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And no, it's not the ingredients.

By Sarra Sedghi
December 11, 2020
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Whether you prefer a last-minute snack platter or full-blown charcuterie, it's undeniable that cheese boards are having yet another moment. And really, can you blame them? Cheese boards are simple to assemble and even easier to consume, and fortunately for every quarantined household, they're super sharable. (Please don't share a cheese plate with anyone you don't live with, I am trying to protect you.)

But that's all for naught if you're only using one knife.

Think about it. The entire point of a cheese plate is to celebrate individual cheese flavors. Yes, there's an emphasis on pairing slices and globs of cheese with fruit, meat, and crackers, but never cheese mixing. Cheese is potent. Do you really want to get bleu mixed up in your brie?

Cheese platter with camembert, walnut cheese, gorgonzola and taleggio
Credit: Westend61 via Getty Images

"At the end of the day, the two most important things are to be able to cut the cheese safely and to keep each knife to its own cheese, so as not to mix the flavors," says Rebekah Baker, American Cheese Society Certified Cheese Professional and Regional Sales Manager for Tillamook. "Cutting all the cheeses with the same knife is the same as cutting up strawberries with the same knife you just used to cut up garlic, or onions. The flavors transfer, even more so when you are dealing with a product like cheese that can cling to the knife."

A well-balanced cheese plate will have drastically different cheeses, and depending on the cheese's texture, your go-to cheese knife may not be the best match. "There are definitely knives best suited to specific types of cheeses," Baker says. "The biggest things to consider are matching texture and serving intention to the type of knife."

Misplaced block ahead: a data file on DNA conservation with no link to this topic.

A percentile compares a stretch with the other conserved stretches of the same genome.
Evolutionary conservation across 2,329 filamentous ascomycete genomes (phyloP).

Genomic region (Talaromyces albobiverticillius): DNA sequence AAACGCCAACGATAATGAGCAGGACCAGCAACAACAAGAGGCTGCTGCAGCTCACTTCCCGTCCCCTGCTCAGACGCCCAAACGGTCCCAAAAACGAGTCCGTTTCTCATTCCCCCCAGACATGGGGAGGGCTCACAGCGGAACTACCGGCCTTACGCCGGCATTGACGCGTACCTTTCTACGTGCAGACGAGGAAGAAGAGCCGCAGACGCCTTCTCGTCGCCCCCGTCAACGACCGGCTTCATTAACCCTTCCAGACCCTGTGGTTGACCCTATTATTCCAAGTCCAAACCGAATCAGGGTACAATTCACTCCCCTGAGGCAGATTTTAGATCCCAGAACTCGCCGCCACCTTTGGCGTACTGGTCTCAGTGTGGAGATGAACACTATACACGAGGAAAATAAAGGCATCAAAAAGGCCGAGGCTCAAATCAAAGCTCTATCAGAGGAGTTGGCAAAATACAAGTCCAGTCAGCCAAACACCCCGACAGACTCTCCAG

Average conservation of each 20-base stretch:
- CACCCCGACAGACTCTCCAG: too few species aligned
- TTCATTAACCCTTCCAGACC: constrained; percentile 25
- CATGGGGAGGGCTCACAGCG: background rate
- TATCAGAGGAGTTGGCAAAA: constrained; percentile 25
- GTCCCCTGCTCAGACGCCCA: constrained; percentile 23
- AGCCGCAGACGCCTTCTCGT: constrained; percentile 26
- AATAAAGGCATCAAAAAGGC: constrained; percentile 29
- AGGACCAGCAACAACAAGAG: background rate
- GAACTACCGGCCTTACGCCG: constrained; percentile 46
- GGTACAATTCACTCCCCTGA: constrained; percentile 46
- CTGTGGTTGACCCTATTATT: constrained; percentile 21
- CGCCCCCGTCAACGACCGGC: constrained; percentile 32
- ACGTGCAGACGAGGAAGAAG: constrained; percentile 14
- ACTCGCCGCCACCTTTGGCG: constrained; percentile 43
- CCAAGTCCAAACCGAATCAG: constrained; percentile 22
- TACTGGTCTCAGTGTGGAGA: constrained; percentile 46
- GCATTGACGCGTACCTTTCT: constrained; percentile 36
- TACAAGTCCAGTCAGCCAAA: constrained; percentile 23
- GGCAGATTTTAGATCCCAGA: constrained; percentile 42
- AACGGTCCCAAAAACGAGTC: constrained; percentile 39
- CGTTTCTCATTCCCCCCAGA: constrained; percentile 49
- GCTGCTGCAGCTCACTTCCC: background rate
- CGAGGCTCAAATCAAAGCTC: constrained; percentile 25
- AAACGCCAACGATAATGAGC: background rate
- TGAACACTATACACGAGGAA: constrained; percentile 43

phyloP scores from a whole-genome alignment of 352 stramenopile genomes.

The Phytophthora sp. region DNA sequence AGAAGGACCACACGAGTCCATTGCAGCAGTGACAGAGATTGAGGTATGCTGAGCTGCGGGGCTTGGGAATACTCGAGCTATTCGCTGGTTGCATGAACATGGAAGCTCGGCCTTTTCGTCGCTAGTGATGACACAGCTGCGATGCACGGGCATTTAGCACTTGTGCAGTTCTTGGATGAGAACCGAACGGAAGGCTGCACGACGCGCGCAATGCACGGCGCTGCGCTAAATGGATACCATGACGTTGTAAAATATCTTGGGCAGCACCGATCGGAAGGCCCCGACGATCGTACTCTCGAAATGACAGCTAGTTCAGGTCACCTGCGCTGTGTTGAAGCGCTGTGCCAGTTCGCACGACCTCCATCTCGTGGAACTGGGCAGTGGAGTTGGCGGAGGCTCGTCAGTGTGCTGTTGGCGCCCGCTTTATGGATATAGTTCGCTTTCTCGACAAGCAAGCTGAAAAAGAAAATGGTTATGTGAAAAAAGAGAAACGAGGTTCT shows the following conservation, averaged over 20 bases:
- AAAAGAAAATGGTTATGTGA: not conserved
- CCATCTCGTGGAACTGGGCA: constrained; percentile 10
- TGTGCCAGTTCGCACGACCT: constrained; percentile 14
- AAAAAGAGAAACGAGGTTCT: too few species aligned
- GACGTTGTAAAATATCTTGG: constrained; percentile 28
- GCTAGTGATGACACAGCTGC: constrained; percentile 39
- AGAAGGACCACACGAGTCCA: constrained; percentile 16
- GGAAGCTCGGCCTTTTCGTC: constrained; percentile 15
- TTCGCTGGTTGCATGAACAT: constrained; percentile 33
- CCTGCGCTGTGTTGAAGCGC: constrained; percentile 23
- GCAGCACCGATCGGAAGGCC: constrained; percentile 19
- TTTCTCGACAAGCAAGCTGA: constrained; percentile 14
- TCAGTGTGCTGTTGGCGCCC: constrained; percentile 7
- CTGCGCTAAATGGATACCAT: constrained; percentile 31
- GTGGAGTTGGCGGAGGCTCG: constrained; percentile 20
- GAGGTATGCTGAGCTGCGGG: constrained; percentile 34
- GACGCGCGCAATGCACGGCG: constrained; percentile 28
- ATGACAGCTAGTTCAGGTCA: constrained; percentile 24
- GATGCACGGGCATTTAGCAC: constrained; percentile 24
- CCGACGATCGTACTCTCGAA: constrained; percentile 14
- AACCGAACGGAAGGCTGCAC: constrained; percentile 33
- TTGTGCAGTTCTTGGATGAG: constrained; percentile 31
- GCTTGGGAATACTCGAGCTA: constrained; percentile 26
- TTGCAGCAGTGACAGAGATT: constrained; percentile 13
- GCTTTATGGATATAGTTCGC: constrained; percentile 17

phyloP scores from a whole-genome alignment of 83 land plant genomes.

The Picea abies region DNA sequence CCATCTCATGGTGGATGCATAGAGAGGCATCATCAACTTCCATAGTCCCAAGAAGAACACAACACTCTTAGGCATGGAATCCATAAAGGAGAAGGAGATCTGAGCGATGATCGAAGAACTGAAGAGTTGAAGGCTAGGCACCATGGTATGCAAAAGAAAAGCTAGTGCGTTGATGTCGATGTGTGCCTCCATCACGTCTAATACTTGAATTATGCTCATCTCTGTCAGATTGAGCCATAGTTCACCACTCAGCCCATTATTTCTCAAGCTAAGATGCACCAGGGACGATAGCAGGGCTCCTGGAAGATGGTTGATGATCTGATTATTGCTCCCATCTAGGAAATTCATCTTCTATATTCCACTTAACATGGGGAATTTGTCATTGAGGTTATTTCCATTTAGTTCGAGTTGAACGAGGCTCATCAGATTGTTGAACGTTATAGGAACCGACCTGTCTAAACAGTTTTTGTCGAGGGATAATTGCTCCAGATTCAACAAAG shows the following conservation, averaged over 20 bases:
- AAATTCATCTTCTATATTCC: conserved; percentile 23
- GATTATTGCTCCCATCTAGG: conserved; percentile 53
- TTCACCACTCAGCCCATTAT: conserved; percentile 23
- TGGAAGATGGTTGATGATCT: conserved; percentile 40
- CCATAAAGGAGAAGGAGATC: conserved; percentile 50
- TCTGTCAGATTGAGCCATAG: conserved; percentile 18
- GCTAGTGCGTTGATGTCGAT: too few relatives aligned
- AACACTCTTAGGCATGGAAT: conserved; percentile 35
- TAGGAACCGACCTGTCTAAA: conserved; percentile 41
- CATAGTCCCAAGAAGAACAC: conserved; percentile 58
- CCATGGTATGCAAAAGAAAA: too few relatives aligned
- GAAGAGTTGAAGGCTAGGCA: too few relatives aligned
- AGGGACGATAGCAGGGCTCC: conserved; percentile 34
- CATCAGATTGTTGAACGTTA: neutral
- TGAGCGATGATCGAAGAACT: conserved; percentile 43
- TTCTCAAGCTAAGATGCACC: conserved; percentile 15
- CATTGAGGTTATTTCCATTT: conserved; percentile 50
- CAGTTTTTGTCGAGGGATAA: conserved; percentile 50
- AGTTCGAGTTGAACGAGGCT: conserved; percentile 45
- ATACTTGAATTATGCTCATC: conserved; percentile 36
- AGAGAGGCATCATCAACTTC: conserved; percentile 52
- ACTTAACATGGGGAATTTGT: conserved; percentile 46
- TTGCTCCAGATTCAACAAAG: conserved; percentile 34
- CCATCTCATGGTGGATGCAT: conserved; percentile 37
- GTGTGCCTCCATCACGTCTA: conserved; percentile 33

A Guide to Cheese Knives

For soft cheeses, such as brie, Baker recommends three types of knives, depending on how you want to serve the soft cheese. If you're slicing, a cheese knife with holes or a knife with a slim blade works best since they have less surface for the cheese to cling to. For spreading, especially for soft or runny cheese, a knife with a duller blade and more surface area will do the job.

Semi-firm, sliceable cheeses such as Gouda work well with a cheese slicer or a sharp-edged knife that is roughly the length of the cheese you're trying to cut.

Hard, aged cheeses are more likely to shatter than slice, so for these, use small, pointed sharp knives or knives with a double-pointed blade. "These knives allow you to dig the point in and shatter off pieces," Baker says.

prodyne cheese knife for slicing soft cheese
Credit: Amazon

Best For Soft Cheese (Slicing)

Prodyne CK-300 Multi-Use Cheese Fruit and Veggie Knife

Buy it: $15; Amazon

spreading knife set of six
Credit: Amazon

Best For Soft Cheese (Spreading)

findTop Stainless Steel 6-Piece Cheese Spreader Set

Buy it: $16; Amazon

boska cheese slicer
Credit: Amazon

Best For Semi-Firm Cheese

Boska Copenhagen Cheese Slicer, Stainless Steel

Buy it: $10; Amazon

boska hard cheese knife
Credit: Amazon

Best For Hard Cheeses

Boska Stainless Steel Hard Cheese Knife With Forked Tip

Buy it: $17; Amazon

stainless steel cheese knives
Credit: Amazon

Best For Gifting

Naticalley Concept Stainless Steel Cheese Knife Set

Buy it: $17; Amazon

Jean Dubost Laguiole 3 Piece Cheese Set
Credit: Amazon

Best For Gifting

Jean Dubost Languiole 3-Piece Cheese Set

Buy it: $51; Amazon

This story originally appeared on allrecipes.com